Senior Spotlight: Dawson Horah

What is a story, happy or otherwise, that you remember that you feel made you into the person you are today?

“That’s a great question and like the best questions don’t have answers, so I don’t really have an answer for that. I’d love to think on it, though.”


Do you value your successes or failures more? Why?

“Um, well it depends on whether I’m evaluating progress or areas in which I need to improve. Successes and failures are very valuable because without failure, you can’t measure success. I find myself frequently, in the course of my life, caring too much about about my failures and putting too much emphasis on trying to avoid that — this hits me especially hard in areas where I was entirely a novice. Like, when I came to high school I was still wrestling, which is what I did all through middle school, so I got to high school wrestling and I was not good at it at all, to put it concisely, and um… it was a failure. Mr. McDurmon told me something that was very valuable to how I approach life in general. It’s “don’t go in doing your best not to lose, go in doing your best to win,” and I realized that year that’s what I had been doing for wrestling, and that’s how I had been treating my studies, any tests, any interpersonal interactions or relationships, I had been very cautious of doing my best not to lose and not to fail. So,  failures are valuable, but it’s not healthy to focus on failures.”



Is there something that you feel you were meant to do or be?

“Um….personally, I don’t know yet. If I just had to guess, I feel called and compelled to serve others and use, I guess, my apparent gifts for the betterment of other people who may have fallen flat in this world and have no chance of progressing otherwise, like the people around Floyd County, who we serve weekly with our Servant Leadership Team. Beyond that, I don’t know specifically what I feel called to do, but I know that I’m compelled to serve people and to help this world, this society, the United States of America progress as a whole and become both more loving and more understanding, as a whole.”


If you could watch everything that happened in your life until now, would you enjoy it?



What drives you to do better at something?

“Haha, more often than not it’s really..well, I have a fierce sense of competition and I know that’s not really healthy, but so far it really hasn’t hurt me too much, I don’t think, at least personally. A good bit of it is the competition, like in terms of success and beating other people, which isn’t something I would advise people to focus on, but that’s been one of the larger motivations, the other motivators…well, to do better at something, it’s mostly competition. Um, but then again there’s a little bit of, I guess, investment in myself in that. I definitely want to be educated, well-rounded, well-spoken, bilingual, etc., but more often than not, it is competition, which isn’t really good for most people.    


What do you want most out of life?

“Hmm… well I certainly want to keep breathing every day, that’s important. Out of life as a whole, I want…I want the people around me to be happy, and not necessarily happy because of me, but I would like to see everyone around me happy. I’d like to see all the people around me achieve whatever they want to, be successful,  feel loved. I don’t want to be remembered for something, but I do want to at least have a positive influence on the people around me who have the potential to be sad and depressed, or discontent, and give them the opportunity to experience happiness, joy, love, whatever you might call it, even though I singularly cannot do that for people, I would hope that I end up being productive to that end. I hope that I can make people feel better.”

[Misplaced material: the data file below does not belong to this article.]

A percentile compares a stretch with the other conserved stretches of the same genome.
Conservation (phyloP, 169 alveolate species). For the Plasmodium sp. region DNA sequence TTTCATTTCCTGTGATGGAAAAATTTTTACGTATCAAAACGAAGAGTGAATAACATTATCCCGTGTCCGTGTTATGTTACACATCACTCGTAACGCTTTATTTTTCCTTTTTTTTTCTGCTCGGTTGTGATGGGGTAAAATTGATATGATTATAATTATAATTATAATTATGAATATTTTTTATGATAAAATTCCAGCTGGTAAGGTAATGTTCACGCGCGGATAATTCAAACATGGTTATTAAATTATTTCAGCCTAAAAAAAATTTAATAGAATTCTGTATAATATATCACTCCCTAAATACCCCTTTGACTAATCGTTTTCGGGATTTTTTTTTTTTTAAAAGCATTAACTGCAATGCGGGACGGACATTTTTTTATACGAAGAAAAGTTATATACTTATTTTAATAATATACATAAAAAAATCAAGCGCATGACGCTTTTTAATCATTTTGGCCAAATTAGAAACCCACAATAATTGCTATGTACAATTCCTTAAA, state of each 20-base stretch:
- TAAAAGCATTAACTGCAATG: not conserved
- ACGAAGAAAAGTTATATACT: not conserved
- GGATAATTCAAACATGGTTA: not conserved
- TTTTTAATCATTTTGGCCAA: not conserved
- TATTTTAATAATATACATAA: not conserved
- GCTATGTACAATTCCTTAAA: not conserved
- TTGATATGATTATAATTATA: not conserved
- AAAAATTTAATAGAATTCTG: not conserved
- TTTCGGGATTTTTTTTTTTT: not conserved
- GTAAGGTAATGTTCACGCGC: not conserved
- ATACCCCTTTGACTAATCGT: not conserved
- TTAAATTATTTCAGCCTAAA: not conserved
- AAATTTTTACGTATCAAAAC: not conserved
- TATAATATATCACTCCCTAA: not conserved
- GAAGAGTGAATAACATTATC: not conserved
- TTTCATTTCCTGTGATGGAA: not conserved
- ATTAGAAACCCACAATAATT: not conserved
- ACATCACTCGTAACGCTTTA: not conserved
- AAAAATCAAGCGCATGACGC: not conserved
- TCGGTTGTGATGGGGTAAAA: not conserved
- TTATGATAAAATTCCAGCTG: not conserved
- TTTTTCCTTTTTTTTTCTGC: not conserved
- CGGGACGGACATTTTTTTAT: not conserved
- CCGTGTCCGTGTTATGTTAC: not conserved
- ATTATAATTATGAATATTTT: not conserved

What would happen if you never wasted another minute of your life, what would that look like? Well, this question probably doesn’t apply to you, but you can answer anyways.

“No, honestly, when I get home I get a snack, I check Instagram, I play with my dog, I usually get on youtube, I usually don’t start homework until like 8 or 9, so I don’t put every minute of my life to good use, like I probably should.”


What would your life look like if you did?

“Insane. I would not be happy about that, but then again, I would because I’d be doing better at some things. I have like five or six things to manage this year, and everyday I realize I should be writing up the experiments for the servant leadership STEM Outreach, I should be working on a senior project, I should be coming up with things for the science club, I should be working on my senior speech, I should be working on things to help the Gender Equality Club…and I do none of those when I get home. So, procrastination definitely plays a role in my life, not to the extent that would be entirely detrimental, ‘cause I mean it’s nice to relax, but right now I feel like I’m doing the bare minimum in so far as, I’m doing my schoolwork, for sure, but not too much outside of that. So, I would love to put every minute of my day to good use.”


How much control do you really have over yourself?



What have you given up on?

“I’ve given up on learning to play the piano, the fancy technical way. I mean, I can play “Don’t Stop Believing” by Journey, but that’s about it.”